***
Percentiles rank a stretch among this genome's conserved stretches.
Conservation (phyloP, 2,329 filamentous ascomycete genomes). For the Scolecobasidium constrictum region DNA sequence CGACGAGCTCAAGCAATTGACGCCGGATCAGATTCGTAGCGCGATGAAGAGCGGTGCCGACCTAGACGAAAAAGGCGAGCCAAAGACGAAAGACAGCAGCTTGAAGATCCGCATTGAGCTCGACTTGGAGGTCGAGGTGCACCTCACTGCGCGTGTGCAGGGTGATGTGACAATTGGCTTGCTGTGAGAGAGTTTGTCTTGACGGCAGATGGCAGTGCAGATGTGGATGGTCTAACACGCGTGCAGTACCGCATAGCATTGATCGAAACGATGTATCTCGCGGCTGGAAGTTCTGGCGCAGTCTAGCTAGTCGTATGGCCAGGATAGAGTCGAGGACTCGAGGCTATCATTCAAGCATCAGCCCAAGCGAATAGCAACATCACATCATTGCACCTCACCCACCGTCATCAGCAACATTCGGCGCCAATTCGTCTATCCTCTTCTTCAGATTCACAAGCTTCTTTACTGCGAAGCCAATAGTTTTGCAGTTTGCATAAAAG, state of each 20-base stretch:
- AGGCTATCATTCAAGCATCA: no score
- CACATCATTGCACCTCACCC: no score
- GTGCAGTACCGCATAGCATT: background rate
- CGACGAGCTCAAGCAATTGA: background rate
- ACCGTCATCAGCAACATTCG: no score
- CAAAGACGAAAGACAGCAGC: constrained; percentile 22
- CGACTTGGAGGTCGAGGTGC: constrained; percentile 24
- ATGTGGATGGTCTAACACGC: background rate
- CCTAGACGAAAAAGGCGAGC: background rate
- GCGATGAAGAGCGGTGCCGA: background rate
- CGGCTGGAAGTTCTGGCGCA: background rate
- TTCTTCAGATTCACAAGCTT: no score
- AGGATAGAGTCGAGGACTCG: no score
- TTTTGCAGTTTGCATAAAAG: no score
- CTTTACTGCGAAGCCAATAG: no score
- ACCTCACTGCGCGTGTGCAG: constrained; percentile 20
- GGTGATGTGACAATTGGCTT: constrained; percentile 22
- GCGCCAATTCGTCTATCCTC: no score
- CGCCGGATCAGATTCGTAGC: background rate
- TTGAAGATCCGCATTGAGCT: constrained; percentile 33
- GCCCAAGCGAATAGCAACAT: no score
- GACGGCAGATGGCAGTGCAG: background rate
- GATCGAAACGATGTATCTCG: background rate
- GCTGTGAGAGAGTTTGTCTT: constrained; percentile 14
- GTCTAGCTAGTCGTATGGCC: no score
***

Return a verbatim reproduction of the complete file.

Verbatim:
Percentiles rank a stretch among this genome's conserved stretches.
Conservation (phyloP, 2,329 filamentous ascomycete genomes). For the Scolecobasidium constrictum region DNA sequence CGACGAGCTCAAGCAATTGACGCCGGATCAGATTCGTAGCGCGATGAAGAGCGGTGCCGACCTAGACGAAAAAGGCGAGCCAAAGACGAAAGACAGCAGCTTGAAGATCCGCATTGAGCTCGACTTGGAGGTCGAGGTGCACCTCACTGCGCGTGTGCAGGGTGATGTGACAATTGGCTTGCTGTGAGAGAGTTTGTCTTGACGGCAGATGGCAGTGCAGATGTGGATGGTCTAACACGCGTGCAGTACCGCATAGCATTGATCGAAACGATGTATCTCGCGGCTGGAAGTTCTGGCGCAGTCTAGCTAGTCGTATGGCCAGGATAGAGTCGAGGACTCGAGGCTATCATTCAAGCATCAGCCCAAGCGAATAGCAACATCACATCATTGCACCTCACCCACCGTCATCAGCAACATTCGGCGCCAATTCGTCTATCCTCTTCTTCAGATTCACAAGCTTCTTTACTGCGAAGCCAATAGTTTTGCAGTTTGCATAAAAG, state of each 20-base stretch:
- AGGCTATCATTCAAGCATCA: no score
- CACATCATTGCACCTCACCC: no score
- GTGCAGTACCGCATAGCATT: background rate
- CGACGAGCTCAAGCAATTGA: background rate
- ACCGTCATCAGCAACATTCG: no score
- CAAAGACGAAAGACAGCAGC: constrained; percentile 22
- CGACTTGGAGGTCGAGGTGC: constrained; percentile 24
- ATGTGGATGGTCTAACACGC: background rate
- CCTAGACGAAAAAGGCGAGC: background rate
- GCGATGAAGAGCGGTGCCGA: background rate
- CGGCTGGAAGTTCTGGCGCA: background rate
- TTCTTCAGATTCACAAGCTT: no score
- AGGATAGAGTCGAGGACTCG: no score
- TTTTGCAGTTTGCATAAAAG: no score
- CTTTACTGCGAAGCCAATAG: no score
- ACCTCACTGCGCGTGTGCAG: constrained; percentile 20
- GGTGATGTGACAATTGGCTT: constrained; percentile 22
- GCGCCAATTCGTCTATCCTC: no score
- CGCCGGATCAGATTCGTAGC: background rate
- TTGAAGATCCGCATTGAGCT: constrained; percentile 33
- GCCCAAGCGAATAGCAACAT: no score
- GACGGCAGATGGCAGTGCAG: background rate
- GATCGAAACGATGTATCTCG: background rate
- GCTGTGAGAGAGTTTGTCTT: constrained; percentile 14
- GTCTAGCTAGTCGTATGGCC: no score